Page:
2. The Box Man by Japanese author Kōbō Abe is another good one. He also wrote Woman in the Dunes, but The Box Man is my favorite. The book is about a man who gives up everything and takes to wearing a cardboard box over his head while drifting through the streets of Tokyo. The way that he describes the world around him is excellent and the author came up with all kinds of cool scenarios based around this unique setup. The book is a little incoherent at times if you are not used to the style of the author, but I haven't read many other authors that come close to capturing the feelings he is able to evoke. The translation I read was done by E. Dale Saunders and he did an exceptional job capturing the ramblings of the author. The Box Man is also one of those books that you can keep re-reading and find new meanings.

3. Love in the Time of Cholera by Colombian author Gabriel Garcia Marquez is one that most people should know, if only for the movie that came out in 2007. The book itself was published in 1985 in Spanish and an English translation followed in 1988 courtesy of Alfred A. Knopf. It is the story of the love that blooms between the young Florentino and Fermina, which is quickly quashed by Fermina's father. He goes as far as moving to another city with his daughter to keep her away from Florentino. It is here where she ends up marrying another man, but Florentino promises to wait for her despite this. Gabriel is a very gifted author, so all of his books are worth seeking out and reading, but there is something about Love in the Time of Cholera that really captivated me. The translation for this one was done superbly by Edith Grossman.

4. The Wind-Up Bird Chronicle by Japanese author Haruki Murakami. As you can tell I have a bit of a thing for Japanese authors and Murakami is one of the best. This book starts off innocently enough with a man searching for his wife's cat that has gone missing. But, in true Murakami fashion, things soon become very surreal. It is one of those books where once you get drawn into the story, it is easy to just get swept away. While reading this book I was never sure where and when the lines between dreams and reality began to blur, but everything is explained in the end, so it is worth sticking with it even when you get confused. The translation for The Wind-Up Bird Chronicle was done by Jay Rubin.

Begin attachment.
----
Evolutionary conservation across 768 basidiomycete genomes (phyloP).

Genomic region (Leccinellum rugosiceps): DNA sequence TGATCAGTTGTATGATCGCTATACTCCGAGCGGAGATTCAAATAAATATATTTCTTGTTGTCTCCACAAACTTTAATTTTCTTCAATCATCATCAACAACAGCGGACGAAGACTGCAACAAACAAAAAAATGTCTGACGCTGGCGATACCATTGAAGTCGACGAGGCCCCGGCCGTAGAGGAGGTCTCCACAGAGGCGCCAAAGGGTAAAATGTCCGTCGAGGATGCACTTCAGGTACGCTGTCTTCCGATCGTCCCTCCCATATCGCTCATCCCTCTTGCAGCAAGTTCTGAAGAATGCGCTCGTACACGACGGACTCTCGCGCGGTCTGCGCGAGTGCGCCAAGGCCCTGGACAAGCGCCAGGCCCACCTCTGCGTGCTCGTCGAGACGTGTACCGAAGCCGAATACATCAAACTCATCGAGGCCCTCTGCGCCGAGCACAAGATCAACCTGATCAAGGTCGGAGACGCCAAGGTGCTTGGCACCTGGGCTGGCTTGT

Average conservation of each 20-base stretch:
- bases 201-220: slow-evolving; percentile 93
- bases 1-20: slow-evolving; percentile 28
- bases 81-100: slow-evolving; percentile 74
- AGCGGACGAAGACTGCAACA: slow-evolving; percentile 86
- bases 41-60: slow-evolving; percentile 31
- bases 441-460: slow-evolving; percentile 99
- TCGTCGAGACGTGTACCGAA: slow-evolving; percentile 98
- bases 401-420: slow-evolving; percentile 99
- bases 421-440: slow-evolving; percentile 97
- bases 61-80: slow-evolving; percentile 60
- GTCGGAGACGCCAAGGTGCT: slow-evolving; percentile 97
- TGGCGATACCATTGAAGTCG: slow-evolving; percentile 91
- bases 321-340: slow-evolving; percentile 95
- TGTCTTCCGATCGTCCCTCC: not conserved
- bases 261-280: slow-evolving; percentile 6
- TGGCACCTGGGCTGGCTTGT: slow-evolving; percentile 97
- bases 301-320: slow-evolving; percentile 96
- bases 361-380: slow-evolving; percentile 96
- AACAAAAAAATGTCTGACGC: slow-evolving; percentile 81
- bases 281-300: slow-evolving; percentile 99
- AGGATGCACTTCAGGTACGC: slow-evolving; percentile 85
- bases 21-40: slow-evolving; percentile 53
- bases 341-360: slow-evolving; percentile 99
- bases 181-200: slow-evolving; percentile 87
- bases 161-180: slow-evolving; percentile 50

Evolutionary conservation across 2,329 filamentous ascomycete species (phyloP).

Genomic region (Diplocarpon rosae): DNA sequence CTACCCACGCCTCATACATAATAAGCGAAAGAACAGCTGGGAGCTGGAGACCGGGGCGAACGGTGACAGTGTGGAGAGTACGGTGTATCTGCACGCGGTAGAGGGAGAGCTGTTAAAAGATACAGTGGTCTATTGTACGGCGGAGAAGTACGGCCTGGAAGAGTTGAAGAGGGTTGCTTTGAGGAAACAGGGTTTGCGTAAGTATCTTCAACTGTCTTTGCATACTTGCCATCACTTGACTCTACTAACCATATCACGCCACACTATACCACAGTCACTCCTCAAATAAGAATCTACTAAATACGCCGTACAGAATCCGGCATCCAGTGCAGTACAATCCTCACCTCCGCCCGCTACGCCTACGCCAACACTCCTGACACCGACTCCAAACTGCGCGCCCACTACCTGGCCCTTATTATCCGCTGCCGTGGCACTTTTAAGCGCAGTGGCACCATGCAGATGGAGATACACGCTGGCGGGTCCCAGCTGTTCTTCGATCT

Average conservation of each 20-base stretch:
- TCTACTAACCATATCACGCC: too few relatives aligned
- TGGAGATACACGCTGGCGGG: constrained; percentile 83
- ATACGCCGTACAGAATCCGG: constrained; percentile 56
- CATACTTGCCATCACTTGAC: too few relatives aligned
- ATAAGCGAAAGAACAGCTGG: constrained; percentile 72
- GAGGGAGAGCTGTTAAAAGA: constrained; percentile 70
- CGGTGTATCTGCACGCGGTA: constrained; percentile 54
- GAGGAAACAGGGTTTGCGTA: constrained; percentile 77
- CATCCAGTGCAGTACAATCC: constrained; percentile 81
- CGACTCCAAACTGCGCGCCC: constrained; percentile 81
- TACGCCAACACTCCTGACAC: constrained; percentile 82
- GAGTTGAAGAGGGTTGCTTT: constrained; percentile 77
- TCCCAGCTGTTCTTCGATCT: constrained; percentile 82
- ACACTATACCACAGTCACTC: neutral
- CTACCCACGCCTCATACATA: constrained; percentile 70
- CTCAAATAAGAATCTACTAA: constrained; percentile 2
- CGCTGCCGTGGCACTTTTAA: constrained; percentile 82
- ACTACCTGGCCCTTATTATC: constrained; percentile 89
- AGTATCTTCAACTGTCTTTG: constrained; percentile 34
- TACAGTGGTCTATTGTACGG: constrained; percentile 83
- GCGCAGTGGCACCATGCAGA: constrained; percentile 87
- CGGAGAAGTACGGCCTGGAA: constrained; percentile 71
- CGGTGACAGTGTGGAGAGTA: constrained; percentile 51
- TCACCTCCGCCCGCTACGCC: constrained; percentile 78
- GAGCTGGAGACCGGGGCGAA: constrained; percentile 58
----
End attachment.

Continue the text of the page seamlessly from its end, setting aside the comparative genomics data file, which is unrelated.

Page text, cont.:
5. A Hero Born: Legends of the Condor Heroes by Chinese author Jin Yong. Unless you are Chinese or very familiar with Chinese culture, it is hard to explain just how influential the work of Jin Yong is. The first volume received an English translation a while back for the first time and many people consider it to be like the Lord of the Rings of Chinese literature. The English translation for this book is very good, but it is still something that can be very hard to jump into if you don't already have some familiarity with the "wuxia" genre. If you get this book, be sure to check the appendix as it contains explanations of a lot of concepts in the book that might be foreign to English readers as well as a list of characters. The latter is especially useful seeing as Chinese names don't exactly roll off English tongues and keeping track of more than thirty characters with such names can be tricky to say the least.
Some of the greatest books of all times are from non-english speaking authors. One Thousand and One Nights date back to the Islamic Golden Age and was originally in Arabic before it was translated to Arabian Nights for English readers. The books by Leo Tolstoy were all also originally in Russian, including Anna Karenina and War and Peace.
Most of the books we know as classics today were not originally in English, but translated from other languages. I'm not saying that America doesn't have great literature or that the UK wasn't a huge contributor to classic literature, but the world is a big place and there are many, many books that were originally written in other languages. To provide just one example, Alexandre Dumas was one of the most widely read French authors in the world and his works include The Count of Monte Cristo and The Three Musketeers. I would go as far as saying that France produced some of the best authors in the world thanks to the likes of Voltaire, Jules Verne, Albert Camus, Marcel Proust and Victor Hugo.